North Carolina provides an intriguing case study because it does so much right in economic development, but it makes special deals outside its statutory incentive programs. The result is high costs and weakened bargaining position in the future. It’s a case we can learn a lot from.

crossposted with Middle Class Political Economist

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Guest post: Basics: How Overrepresented Are Rural and Low-Population States?

by Kenneth Thomas

Guest post: Basics: How Overrepresented Are Rural and Low-Population States?

We all kinda sorta know it: rural and small states are overrepresented in the Senate and, to a lesser extent, the Electoral College.This has deep roots in American history, of course: when the United States Constitution was drafted, small states demanded the Senate, with two votes for every state, to guarantee they would not be overwhelmed by the larger states politically. But today, when we have much greater population differences among states than in 1787, this takes on much more anti-democratic significance than it did then. Because each state has two Senators, political changes favoring the middle class are much harder to achieve than if everyone in the country were equally represented, in a mathematical sense, in Congress. Moreover, with the existence of the filibuster (recently challenged in court by Common Cause), the effect of this overrepresentation is substantially magnified. But how big is the effect after the 2010 Census?

Under the Senate’s filibuster rules, 41 Senators can block debate on Senate bills and nomination confirmations. So the first question is what percentage of the 50 states’ population do the 21 smallest states have. The 2010 Census showed the states to have 308.1 million (all quoted figures are subject to slight rounding error) population, with the smallest 21, from Wyoming’s 564,000 to Iowa’s 3 million, having a total of 34.8 million, or just 11.3% of the 50-state population. In theory, Senators representing those states could mount a successful filibuster. Of course, this is unrealistic, since some small states are heavily Democratic, such as Vermont, Rhode Island, Hawaii, and Delaware. Even Montana currently has two Democratic Senators.

Another way to look at the filibuster is to ask what percentage of the 50-state population is represented by the 41 Republican Senators from the least populous states. The answer takes the actual population of states with any Republican Senators, except Texas (Cornyn and Hutchison), Florida (Rubio), Illinois (Kirk), Pennsylvania (Toomey), and Ohio (Portman). The population of the states represented by the other 41 Republican Senators is 104.7 million, or 34.0% of the population of the 50 states. Thus, states with just a third of the country’s population can block legislation or Presidential nominations. With the recent skyrocketing use of the filibuster in the Senate, this is profoundly undemocratic.

Turning to the Electoral College, we can again see the effect of having a minimum of two Senators regardless of population, which means that each state (and the District of Columbia) has a minimum of three electors in the Electoral College. For example, the Real Clear Politics Electoral College map lists just 11 states and the District of Columbia as likely Obama, whereas 17 states are likely Romney. Even though the likely Obama states have more electoral votes than the likely Romney states (161 to 131), 6 of the Democratic states have double-digit electoral votes whereas only two of the Republican states do, underlining how Romney benefits from the overrepresentation of rural states.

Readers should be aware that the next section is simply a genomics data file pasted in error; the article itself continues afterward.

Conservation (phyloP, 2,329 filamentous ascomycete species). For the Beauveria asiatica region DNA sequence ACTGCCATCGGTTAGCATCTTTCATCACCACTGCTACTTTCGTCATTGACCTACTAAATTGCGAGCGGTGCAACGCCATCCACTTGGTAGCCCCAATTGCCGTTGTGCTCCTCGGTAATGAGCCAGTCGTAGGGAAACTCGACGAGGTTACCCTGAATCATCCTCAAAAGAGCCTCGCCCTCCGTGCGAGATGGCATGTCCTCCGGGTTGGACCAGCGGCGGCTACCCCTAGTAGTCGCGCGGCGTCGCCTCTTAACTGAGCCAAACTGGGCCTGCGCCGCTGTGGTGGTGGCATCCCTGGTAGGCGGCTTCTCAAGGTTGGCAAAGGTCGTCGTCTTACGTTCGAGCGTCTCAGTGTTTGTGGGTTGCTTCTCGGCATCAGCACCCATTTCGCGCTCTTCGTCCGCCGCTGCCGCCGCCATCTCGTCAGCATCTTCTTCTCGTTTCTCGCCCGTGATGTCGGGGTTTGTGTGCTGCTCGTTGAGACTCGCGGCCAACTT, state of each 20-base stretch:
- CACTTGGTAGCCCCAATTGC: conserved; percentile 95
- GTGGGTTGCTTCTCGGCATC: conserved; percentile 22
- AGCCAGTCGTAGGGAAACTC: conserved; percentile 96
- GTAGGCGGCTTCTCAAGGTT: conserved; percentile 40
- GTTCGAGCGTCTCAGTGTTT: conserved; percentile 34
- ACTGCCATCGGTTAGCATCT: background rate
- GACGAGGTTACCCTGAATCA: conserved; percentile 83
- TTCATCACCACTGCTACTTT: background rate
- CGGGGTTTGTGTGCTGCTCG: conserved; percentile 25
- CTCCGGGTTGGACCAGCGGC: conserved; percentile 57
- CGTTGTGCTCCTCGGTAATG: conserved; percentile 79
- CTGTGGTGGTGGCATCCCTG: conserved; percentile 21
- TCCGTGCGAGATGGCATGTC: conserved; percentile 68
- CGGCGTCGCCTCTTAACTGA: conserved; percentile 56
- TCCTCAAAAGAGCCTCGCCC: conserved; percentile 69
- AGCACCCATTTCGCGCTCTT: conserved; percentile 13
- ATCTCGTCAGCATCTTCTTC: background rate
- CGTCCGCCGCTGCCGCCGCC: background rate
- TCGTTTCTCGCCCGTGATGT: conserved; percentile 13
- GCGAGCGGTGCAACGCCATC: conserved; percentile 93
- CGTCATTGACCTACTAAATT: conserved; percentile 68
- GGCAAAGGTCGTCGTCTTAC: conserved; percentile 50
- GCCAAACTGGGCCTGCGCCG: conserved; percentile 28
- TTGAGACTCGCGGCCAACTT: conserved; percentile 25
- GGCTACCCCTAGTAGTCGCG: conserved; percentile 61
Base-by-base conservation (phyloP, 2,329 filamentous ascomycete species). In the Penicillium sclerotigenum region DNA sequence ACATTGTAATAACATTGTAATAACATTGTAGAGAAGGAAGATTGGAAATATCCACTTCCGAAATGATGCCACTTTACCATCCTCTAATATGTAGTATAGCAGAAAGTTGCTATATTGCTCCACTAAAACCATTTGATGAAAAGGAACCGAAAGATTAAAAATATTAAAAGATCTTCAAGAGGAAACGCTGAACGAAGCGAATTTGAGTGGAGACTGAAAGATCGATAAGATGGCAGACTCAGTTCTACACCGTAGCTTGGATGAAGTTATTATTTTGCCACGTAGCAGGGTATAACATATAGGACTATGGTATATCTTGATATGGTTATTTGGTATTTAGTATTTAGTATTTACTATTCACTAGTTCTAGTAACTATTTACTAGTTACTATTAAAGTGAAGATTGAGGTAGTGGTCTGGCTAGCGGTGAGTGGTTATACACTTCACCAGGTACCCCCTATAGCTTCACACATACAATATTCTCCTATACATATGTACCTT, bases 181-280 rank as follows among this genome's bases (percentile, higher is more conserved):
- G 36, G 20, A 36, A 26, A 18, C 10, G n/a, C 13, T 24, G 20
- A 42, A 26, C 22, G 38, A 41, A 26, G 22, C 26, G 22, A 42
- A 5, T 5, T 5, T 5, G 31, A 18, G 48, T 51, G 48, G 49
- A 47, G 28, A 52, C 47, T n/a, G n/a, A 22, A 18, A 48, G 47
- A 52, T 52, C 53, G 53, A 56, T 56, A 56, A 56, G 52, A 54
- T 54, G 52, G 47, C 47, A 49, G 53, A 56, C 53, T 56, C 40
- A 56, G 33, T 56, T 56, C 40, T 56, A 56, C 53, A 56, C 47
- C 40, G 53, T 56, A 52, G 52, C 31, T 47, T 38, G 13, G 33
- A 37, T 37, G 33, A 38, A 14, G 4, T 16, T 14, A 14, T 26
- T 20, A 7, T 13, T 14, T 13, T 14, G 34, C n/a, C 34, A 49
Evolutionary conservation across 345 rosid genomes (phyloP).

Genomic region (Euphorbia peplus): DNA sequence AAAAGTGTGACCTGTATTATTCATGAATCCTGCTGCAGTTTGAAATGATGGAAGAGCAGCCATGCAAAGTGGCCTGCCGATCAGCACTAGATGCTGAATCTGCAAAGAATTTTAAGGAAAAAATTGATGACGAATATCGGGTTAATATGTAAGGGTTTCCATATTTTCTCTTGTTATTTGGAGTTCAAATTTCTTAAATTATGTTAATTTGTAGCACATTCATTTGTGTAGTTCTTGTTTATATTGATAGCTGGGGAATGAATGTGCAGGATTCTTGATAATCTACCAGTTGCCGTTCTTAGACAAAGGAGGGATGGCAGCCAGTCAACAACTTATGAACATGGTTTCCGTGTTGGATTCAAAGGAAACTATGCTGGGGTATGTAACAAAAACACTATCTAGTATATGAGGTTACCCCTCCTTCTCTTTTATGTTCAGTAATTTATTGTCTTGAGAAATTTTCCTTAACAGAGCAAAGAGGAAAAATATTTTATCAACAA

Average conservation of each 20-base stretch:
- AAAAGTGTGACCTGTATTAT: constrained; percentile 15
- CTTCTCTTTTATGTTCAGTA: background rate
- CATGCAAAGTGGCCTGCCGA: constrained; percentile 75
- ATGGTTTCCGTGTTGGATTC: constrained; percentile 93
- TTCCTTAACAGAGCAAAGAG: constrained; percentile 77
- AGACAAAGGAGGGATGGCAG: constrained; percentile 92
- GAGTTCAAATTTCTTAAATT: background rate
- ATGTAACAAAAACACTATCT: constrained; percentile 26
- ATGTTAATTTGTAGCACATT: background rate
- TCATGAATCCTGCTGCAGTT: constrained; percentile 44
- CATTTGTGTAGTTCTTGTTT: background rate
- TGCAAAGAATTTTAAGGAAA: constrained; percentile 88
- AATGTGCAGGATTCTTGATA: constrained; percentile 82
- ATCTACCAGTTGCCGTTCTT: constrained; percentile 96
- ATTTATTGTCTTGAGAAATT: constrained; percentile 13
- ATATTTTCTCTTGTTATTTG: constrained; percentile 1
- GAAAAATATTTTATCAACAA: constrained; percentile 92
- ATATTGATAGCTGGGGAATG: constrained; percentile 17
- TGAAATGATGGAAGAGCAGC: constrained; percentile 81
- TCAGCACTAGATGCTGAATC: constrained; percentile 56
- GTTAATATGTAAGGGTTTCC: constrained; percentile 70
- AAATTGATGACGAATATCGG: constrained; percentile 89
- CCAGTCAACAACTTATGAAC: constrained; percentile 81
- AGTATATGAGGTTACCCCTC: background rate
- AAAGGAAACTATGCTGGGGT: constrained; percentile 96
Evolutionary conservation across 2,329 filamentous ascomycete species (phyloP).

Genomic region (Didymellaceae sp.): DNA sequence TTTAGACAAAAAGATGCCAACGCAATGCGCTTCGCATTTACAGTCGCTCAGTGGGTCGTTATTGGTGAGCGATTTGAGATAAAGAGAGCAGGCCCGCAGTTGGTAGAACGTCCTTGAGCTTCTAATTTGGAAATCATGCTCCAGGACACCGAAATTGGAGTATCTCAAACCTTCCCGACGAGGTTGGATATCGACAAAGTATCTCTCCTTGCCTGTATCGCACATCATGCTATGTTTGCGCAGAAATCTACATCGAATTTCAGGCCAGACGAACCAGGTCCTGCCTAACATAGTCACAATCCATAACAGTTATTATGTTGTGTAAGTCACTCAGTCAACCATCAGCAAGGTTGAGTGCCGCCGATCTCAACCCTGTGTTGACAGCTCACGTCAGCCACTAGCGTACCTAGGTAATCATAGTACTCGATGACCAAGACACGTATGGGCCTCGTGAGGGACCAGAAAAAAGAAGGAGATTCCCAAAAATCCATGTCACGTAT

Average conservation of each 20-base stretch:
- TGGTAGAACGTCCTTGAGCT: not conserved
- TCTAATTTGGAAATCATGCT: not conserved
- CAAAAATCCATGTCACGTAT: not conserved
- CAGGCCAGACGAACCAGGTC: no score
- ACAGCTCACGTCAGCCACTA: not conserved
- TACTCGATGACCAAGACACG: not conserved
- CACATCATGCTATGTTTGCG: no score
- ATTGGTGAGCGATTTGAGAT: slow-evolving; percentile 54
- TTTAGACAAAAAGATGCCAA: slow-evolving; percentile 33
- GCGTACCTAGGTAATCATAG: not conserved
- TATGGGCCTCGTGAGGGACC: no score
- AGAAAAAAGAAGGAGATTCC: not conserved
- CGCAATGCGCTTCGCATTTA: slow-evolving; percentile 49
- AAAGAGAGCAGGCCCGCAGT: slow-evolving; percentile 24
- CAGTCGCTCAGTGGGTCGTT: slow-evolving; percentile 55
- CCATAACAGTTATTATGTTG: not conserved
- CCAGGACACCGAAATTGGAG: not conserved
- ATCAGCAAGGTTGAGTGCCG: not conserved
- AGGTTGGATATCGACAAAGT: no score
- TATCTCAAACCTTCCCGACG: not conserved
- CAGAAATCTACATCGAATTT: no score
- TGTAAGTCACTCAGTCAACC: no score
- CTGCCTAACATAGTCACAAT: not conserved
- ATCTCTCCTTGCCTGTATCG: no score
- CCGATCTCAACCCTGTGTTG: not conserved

Finally, remembering the 2000 election, where President Bush was awarded more electoral votes despite losing the popular vote nationally, we can ask what the minimum percentage of population for the 50 states plus DC is needed to win the Electoral College. To answer this question, I tallied from the bottom to see how many states were required to top 270 electoral votes. According to Wikipedia (as I tell my students, only a potentially reliable source for non-controversial information, like this), you have to have New Jersey to top 270, but it actually takes you to 282. So I subtracted three Democratic states (DE, VT, and DC) with 3 electoral votes as well as Montana’s 3 electoral votes (since it’s the most competitive of the remaining states with 3 EVs) to get down to 270. The 37 remaining states have only 45% of the nation’s population eligible to elect the President. Yet theoretically they could do just that.

This post has merely scratched the surface of the deep historical and constitutional questions that have led to Wyoming’s 564,000 people having as many Senators as California’s 37.7 million. The rural bias of the Senate and Electoral College make major political changes difficult to achieve, yet it is even more difficult to imagine that they could possibly be fundamentally altered, especially the Senate. Still, it is worth reflecting on these imbalances in order to understand the shortcomings that exist in American democracy.

crossposted with Middle Class Political Economist

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Romney to Replace Obamacare with…Essentially Nothing

by Kenneth Thomas

Romney to Replace Obamacare with…Essentially Nothing

Tommy Christopher (via @rcooley123) at Mediaite has a good catch on Mitt Romney’s health care proposals, from an interview Romney gave to Mark Halperin of Time magazine. Asked what would happen to people with pre-existing conditions after he were to repeal Obamacare, Romney said: